Tourism has been a tireless, growing economic engine, an $8 trillion industry based on a rosy future whatever the world’s setbacks. And it has has surmounted challenges in the past, such as after 9/11 when it shrank by 31.6%.
“The impact on travel is six or seven times greater than the 9/11 attacks,” says Roger Dow, president and CEO of the U.S. Travel Association, an industry that generates $2.6 trillion in economic output and supports 15.8 million jobs.
Due to the coronavirus, governments and health officials have warned the public to avoid boarding cruise ships and long flights. Major events like conferences, trade shows and the Olympics have been canceled or postponed. Widespread loss of spending affects the cruise industry, restaurants, hotels, theme parks and more. Summer vacations are on hold. People remain afraid to travel.
The fallout from the pandemic has devastated travel-related corporations and small businesses, as well as travelers throughout the world. Tourism decline is stark in states like Nevada, where casinos and resorts fuel the economy; and Florida, where cruise ships and theme parks remain empty. And despite some states slowly reopening, who knows what lies ahead, or if they will soon retract the orders?
The U.S. Travel Association projects a loss of 4.6 million jobs through May, a figure likely to increase. U.S. weekly jobless claims hit 6.6 million, doubling in a week — by far the biggest spike in half a century.
A study from Tourism Economics predicts that the U.S. tourism industry will lose at least $24 billion in 2020. The World Travel and Tourism Council predicts that up to 50 million jobs in the global travel industry could be lost.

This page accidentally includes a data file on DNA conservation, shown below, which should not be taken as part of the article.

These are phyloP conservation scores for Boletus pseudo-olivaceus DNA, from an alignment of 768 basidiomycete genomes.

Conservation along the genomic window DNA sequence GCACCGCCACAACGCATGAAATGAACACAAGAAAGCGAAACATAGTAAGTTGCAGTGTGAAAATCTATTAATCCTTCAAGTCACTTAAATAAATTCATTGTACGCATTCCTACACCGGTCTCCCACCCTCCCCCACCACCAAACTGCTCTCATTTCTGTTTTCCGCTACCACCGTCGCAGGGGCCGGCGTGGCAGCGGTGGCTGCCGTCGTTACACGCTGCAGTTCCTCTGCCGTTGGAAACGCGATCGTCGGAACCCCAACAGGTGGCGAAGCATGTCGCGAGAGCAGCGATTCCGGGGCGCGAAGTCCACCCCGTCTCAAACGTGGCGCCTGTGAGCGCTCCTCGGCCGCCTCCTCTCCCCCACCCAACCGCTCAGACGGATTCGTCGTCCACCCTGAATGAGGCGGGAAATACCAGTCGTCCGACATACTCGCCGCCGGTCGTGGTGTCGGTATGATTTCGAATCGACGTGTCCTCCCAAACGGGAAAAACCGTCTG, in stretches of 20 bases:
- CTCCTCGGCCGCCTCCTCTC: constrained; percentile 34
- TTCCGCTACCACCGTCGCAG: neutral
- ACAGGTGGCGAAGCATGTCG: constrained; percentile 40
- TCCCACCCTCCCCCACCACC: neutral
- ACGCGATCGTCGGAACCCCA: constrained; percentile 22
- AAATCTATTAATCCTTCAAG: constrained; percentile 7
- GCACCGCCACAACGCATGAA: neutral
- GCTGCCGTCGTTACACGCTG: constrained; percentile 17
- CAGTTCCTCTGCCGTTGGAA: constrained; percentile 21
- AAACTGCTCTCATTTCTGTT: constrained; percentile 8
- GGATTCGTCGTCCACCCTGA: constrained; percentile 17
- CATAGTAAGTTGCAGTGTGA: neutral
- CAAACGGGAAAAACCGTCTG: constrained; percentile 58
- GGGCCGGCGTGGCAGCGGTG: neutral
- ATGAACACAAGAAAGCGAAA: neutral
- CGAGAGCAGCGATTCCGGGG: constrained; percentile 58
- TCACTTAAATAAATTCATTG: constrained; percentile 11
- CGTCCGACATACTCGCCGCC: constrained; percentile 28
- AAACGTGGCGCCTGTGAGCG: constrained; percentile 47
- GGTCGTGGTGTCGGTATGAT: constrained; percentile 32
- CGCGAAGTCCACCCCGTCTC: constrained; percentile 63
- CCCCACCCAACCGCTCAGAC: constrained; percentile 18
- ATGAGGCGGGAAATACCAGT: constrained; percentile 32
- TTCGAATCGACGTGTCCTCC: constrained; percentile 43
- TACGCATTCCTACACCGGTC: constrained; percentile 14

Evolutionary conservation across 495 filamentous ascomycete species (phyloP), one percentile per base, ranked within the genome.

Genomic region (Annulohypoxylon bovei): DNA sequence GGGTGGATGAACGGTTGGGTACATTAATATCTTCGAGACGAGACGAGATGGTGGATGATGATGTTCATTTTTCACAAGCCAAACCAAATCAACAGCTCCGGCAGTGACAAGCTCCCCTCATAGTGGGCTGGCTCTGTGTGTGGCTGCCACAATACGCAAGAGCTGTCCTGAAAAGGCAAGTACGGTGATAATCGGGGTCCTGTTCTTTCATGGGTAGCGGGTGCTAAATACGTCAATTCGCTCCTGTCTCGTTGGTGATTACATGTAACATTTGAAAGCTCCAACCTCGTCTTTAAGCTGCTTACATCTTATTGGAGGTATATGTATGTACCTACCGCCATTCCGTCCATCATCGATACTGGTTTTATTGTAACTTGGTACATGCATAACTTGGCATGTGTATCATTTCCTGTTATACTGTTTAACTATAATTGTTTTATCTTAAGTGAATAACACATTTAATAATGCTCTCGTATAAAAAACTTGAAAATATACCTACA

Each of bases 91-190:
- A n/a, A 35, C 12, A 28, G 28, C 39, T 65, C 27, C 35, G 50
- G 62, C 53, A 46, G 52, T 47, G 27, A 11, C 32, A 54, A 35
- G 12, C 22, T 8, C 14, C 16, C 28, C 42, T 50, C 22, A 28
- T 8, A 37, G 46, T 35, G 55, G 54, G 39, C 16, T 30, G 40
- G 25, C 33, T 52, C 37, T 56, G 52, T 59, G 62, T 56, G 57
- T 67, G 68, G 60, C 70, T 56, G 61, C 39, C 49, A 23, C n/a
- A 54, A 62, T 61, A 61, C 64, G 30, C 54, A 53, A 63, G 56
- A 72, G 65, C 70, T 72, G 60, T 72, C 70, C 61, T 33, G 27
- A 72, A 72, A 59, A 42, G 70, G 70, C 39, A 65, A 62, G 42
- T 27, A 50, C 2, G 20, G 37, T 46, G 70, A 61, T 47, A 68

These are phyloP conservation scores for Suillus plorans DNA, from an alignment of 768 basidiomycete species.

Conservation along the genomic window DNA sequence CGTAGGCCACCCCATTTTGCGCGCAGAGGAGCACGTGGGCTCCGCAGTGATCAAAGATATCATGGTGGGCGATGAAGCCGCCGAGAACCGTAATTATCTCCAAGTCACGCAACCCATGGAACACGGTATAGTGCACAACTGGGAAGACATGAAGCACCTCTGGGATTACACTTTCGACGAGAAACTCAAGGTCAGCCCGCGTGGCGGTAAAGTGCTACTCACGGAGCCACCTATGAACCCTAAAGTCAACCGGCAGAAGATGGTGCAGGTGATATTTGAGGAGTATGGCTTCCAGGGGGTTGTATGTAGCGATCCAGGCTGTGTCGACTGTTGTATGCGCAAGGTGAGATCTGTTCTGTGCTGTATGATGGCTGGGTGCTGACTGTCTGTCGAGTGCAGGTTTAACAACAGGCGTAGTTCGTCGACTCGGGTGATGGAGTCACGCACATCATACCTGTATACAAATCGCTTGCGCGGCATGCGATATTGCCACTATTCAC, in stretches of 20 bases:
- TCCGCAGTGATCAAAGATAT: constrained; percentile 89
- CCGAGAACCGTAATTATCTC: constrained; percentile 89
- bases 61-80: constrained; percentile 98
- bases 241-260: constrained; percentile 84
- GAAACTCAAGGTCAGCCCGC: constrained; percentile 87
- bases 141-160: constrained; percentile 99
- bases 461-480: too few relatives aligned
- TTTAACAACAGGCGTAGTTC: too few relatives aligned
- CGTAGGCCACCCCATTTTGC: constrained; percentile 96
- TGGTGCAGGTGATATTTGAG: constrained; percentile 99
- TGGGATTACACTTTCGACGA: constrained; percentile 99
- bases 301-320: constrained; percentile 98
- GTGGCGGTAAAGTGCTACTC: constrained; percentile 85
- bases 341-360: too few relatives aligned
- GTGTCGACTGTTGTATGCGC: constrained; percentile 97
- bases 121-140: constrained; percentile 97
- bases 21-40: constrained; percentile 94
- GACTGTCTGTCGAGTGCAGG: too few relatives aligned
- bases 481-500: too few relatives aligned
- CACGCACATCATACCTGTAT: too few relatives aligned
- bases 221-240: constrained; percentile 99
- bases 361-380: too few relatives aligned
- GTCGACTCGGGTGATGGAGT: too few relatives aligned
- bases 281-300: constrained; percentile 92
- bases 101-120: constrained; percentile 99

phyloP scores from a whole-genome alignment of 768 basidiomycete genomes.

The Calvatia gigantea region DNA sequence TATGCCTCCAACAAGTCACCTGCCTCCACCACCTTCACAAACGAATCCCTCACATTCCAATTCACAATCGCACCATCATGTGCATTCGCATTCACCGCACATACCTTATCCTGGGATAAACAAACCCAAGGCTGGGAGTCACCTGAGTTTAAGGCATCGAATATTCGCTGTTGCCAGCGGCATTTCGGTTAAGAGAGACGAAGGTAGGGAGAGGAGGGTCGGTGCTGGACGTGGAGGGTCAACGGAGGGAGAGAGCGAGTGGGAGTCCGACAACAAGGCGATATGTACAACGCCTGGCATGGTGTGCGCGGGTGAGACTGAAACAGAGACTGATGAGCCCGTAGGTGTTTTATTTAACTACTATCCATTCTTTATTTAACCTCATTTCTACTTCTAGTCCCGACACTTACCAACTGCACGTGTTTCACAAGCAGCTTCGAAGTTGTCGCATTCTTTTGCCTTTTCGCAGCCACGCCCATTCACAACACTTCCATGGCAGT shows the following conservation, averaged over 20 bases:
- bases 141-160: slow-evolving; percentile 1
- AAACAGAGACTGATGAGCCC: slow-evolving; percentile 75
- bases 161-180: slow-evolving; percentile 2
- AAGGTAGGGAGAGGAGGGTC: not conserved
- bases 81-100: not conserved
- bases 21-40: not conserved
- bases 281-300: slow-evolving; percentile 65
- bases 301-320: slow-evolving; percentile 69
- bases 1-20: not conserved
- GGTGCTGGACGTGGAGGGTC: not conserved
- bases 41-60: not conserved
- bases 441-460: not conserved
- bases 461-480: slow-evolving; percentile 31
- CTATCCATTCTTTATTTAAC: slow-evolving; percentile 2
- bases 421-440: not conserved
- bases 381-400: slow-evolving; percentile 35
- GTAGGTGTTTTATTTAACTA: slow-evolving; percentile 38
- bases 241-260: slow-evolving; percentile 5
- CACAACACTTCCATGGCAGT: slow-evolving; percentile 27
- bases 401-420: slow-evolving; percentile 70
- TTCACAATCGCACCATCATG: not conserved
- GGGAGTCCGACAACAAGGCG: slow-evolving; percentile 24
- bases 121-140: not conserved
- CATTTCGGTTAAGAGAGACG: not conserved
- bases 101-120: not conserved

Faizan Ali, and Cihan Cobanoglu, both from The University of South Florida, conducted a study during the third week of March with more than 2,000 travelers from 28 countries, asking respondents about their travel behaviors during the pandemic. (The study originally appeared in The Conversation.)
Results showed that 63.8% of the travelers surveyed plan to reduce their travel plans in the next 12 months. More than half canceled their business travel immediately due to the coronavirus.
The study predicts that compared to last year, the travel industry in 2020 will shrink by 50 percent, affecting airlines, hotels and restaurants, as well as corollary businesses. The number of international travelers could shrink from 1.4 billion to fewer than 1 billion: the first time the international traveler number has fallen that low since 2015.
The study also asked respondents to rate their perceived image of China and Italy, two of the countries hardest hit by the pandemic. The image of China was damaged most significantly, as many blame that country for the spread of the virus.
Research shows that travelers have a short memory about the negative aspects of a destination after a disaster. According to Bloomberg, hotel bookings in China have increased by 40 percent the first week in March, while peak daily flights rose 230 percent from the previous month.
That gives some hope in a decimated travel industry, which may never fully recover. But who knows where we are heading in the near-term?